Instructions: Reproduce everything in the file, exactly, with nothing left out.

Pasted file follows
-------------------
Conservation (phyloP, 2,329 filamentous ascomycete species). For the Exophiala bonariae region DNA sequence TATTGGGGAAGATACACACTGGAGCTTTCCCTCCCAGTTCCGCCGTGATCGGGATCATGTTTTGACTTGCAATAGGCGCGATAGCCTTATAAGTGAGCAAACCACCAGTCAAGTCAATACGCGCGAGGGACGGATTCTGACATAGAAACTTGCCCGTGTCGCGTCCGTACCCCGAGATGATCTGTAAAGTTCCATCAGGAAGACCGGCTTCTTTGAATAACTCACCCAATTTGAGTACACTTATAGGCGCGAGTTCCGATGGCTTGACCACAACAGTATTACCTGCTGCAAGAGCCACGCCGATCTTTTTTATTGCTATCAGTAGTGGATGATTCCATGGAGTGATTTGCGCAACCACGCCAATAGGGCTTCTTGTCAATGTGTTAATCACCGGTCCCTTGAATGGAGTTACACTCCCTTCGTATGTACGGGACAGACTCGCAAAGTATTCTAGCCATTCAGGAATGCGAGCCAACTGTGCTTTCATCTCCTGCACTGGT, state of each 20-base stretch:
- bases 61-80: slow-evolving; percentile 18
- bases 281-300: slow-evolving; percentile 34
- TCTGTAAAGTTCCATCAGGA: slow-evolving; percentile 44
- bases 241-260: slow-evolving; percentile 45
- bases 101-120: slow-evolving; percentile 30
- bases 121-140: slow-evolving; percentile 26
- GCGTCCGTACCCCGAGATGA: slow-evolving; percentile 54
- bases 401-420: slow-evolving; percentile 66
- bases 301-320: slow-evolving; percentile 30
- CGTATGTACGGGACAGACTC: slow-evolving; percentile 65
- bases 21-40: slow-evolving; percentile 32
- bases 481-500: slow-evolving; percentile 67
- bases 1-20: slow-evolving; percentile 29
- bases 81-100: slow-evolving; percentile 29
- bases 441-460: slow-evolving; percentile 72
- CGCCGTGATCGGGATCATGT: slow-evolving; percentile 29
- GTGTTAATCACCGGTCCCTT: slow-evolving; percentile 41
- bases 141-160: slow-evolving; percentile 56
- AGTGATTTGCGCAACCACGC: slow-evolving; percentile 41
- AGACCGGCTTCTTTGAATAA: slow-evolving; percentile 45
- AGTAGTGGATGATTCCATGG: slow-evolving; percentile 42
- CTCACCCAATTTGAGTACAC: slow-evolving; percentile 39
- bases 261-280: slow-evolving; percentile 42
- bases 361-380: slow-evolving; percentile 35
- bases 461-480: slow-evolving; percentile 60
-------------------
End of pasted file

Conservation (phyloP, 2,329 filamentous ascomycete species). For the Exophiala bonariae region DNA sequence TATTGGGGAAGATACACACTGGAGCTTTCCCTCCCAGTTCCGCCGTGATCGGGATCATGTTTTGACTTGCAATAGGCGCGATAGCCTTATAAGTGAGCAAACCACCAGTCAAGTCAATACGCGCGAGGGACGGATTCTGACATAGAAACTTGCCCGTGTCGCGTCCGTACCCCGAGATGATCTGTAAAGTTCCATCAGGAAGACCGGCTTCTTTGAATAACTCACCCAATTTGAGTACACTTATAGGCGCGAGTTCCGATGGCTTGACCACAACAGTATTACCTGCTGCAAGAGCCACGCCGATCTTTTTTATTGCTATCAGTAGTGGATGATTCCATGGAGTGATTTGCGCAACCACGCCAATAGGGCTTCTTGTCAATGTGTTAATCACCGGTCCCTTGAATGGAGTTACACTCCCTTCGTATGTACGGGACAGACTCGCAAAGTATTCTAGCCATTCAGGAATGCGAGCCAACTGTGCTTTCATCTCCTGCACTGGT, state of each 20-base stretch:
- bases 61-80: slow-evolving; percentile 18
- bases 281-300: slow-evolving; percentile 34
- TCTGTAAAGTTCCATCAGGA: slow-evolving; percentile 44
- bases 241-260: slow-evolving; percentile 45
- bases 101-120: slow-evolving; percentile 30
- bases 121-140: slow-evolving; percentile 26
- GCGTCCGTACCCCGAGATGA: slow-evolving; percentile 54
- bases 401-420: slow-evolving; percentile 66
- bases 301-320: slow-evolving; percentile 30
- CGTATGTACGGGACAGACTC: slow-evolving; percentile 65
- bases 21-40: slow-evolving; percentile 32
- bases 481-500: slow-evolving; percentile 67
- bases 1-20: slow-evolving; percentile 29
- bases 81-100: slow-evolving; percentile 29
- bases 441-460: slow-evolving; percentile 72
- CGCCGTGATCGGGATCATGT: slow-evolving; percentile 29
- GTGTTAATCACCGGTCCCTT: slow-evolving; percentile 41
- bases 141-160: slow-evolving; percentile 56
- AGTGATTTGCGCAACCACGC: slow-evolving; percentile 41
- AGACCGGCTTCTTTGAATAA: slow-evolving; percentile 45
- AGTAGTGGATGATTCCATGG: slow-evolving; percentile 42
- CTCACCCAATTTGAGTACAC: slow-evolving; percentile 39
- bases 261-280: slow-evolving; percentile 42
- bases 361-380: slow-evolving; percentile 35
- bases 461-480: slow-evolving; percentile 60